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Adam Peaty smashes own championship record to win 100m breaststroke gold

As Adam Peaty entered the final metres of the 100m breaststroke, there was clear water between him and second place. He punched the air as he set another championship record of 57.47 seconds. The world had once again been obliterated by the 22-year-old from Uttoxeter.

He said there would be no defence of his title, it would only be an attack and that was certainly proved true. Kevin Cordes, the American swimmer, was beaten by Peaty by well over a second. There has been an absence of Great British male medal-winning swimmers for decades, but since bursting onto the scene at the last World Championships in 2015, he has been an unstoppable force and no swimmer has been able to get near him. Peaty got off to a great start, something which he usually finds difficult to do, and at the halfway mark, he was 0.11 seconds under the world record which he set in Rio last year.

Coming into the Swimming Championships, Peaty revealed his target of swimming the 100m under the 56 second mark, and halfway through the race, he was well on course to do so. But as the race approached its conclusion, Peaty only just missed out on his world record by 0.34 seconds. The fact that Peaty concentrates on the clock, rather than his opponents shows just how ahead of everybody else he is.

Adam Peaty is the most competitive athlete you will meet, always wanting to go one better, and not letting anything get in the way of him achieving faster times. After the race, he described the journey that he has been on:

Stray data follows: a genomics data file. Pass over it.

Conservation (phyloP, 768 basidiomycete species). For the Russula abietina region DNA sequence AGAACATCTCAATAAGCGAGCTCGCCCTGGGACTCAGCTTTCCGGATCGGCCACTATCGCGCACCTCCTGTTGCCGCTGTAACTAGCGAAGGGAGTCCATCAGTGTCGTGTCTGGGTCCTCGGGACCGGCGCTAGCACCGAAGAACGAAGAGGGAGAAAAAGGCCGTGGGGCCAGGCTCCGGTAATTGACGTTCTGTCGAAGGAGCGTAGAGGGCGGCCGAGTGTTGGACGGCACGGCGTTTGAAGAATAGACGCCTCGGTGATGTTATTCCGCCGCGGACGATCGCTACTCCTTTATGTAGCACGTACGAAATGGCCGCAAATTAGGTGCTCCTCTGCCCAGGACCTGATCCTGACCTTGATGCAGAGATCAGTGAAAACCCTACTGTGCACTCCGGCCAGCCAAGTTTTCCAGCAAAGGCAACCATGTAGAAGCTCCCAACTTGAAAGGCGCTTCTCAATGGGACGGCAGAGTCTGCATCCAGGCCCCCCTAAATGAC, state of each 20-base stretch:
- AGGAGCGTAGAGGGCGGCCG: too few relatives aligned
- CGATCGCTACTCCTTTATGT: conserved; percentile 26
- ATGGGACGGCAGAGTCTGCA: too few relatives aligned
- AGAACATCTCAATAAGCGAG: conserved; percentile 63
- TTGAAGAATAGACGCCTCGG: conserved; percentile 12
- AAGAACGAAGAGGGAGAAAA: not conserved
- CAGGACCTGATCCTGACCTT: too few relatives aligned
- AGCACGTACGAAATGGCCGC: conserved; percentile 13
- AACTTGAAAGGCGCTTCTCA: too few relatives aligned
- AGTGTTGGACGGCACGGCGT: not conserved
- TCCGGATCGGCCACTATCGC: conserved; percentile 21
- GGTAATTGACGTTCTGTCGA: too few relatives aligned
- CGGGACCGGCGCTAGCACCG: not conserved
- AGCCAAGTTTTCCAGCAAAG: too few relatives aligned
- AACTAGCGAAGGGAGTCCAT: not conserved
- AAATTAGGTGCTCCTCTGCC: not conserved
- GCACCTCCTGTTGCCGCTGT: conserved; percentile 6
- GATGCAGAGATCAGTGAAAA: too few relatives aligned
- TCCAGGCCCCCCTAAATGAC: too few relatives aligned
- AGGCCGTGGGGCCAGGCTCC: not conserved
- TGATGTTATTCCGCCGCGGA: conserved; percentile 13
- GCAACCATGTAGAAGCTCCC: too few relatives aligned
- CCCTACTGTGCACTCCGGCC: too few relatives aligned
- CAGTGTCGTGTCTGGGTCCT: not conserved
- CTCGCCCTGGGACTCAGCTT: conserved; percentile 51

I came from the bottom and went all the way to the top from all of my hard work and dedication.

I was like a little boy going out to that crowd… I was on target for the record but I just missed out… I’m so happy with that.

His progress from the 2015 World Championships has been remarkable. It was there, where he set the world record of 57.92, but has since smashed that time twice. The target of going under 56 seconds is well within his grasp, especially for somebody who has tenacity, drive and dedication in abundance. The time he set in Rio of 57.13 seconds was way more than he imagined before the Olympics. It is not a matter of whether he will go under 56 seconds, it’s a matter of when. At the age of 22, Peaty has already won in the Olympics, the Commonwealth Games, the World and the European Championships. But he shows no sign of stopping and the only question remains how far he can go.

Elsewhere in the pool, Ben Proud became the World Champion in the 50m butterfly at a time of 22.75 beating the Brazilian in second place by 0.04 seconds. It is a rich time for British Swimming who only have 30,000 or so swimmers to select from, compared to USA’s 400,000 who dominate this event year in year out. It can surely only get better for Great Britain going into the Commonwealth Games next year and the Olympics in Tokyo in 2020.

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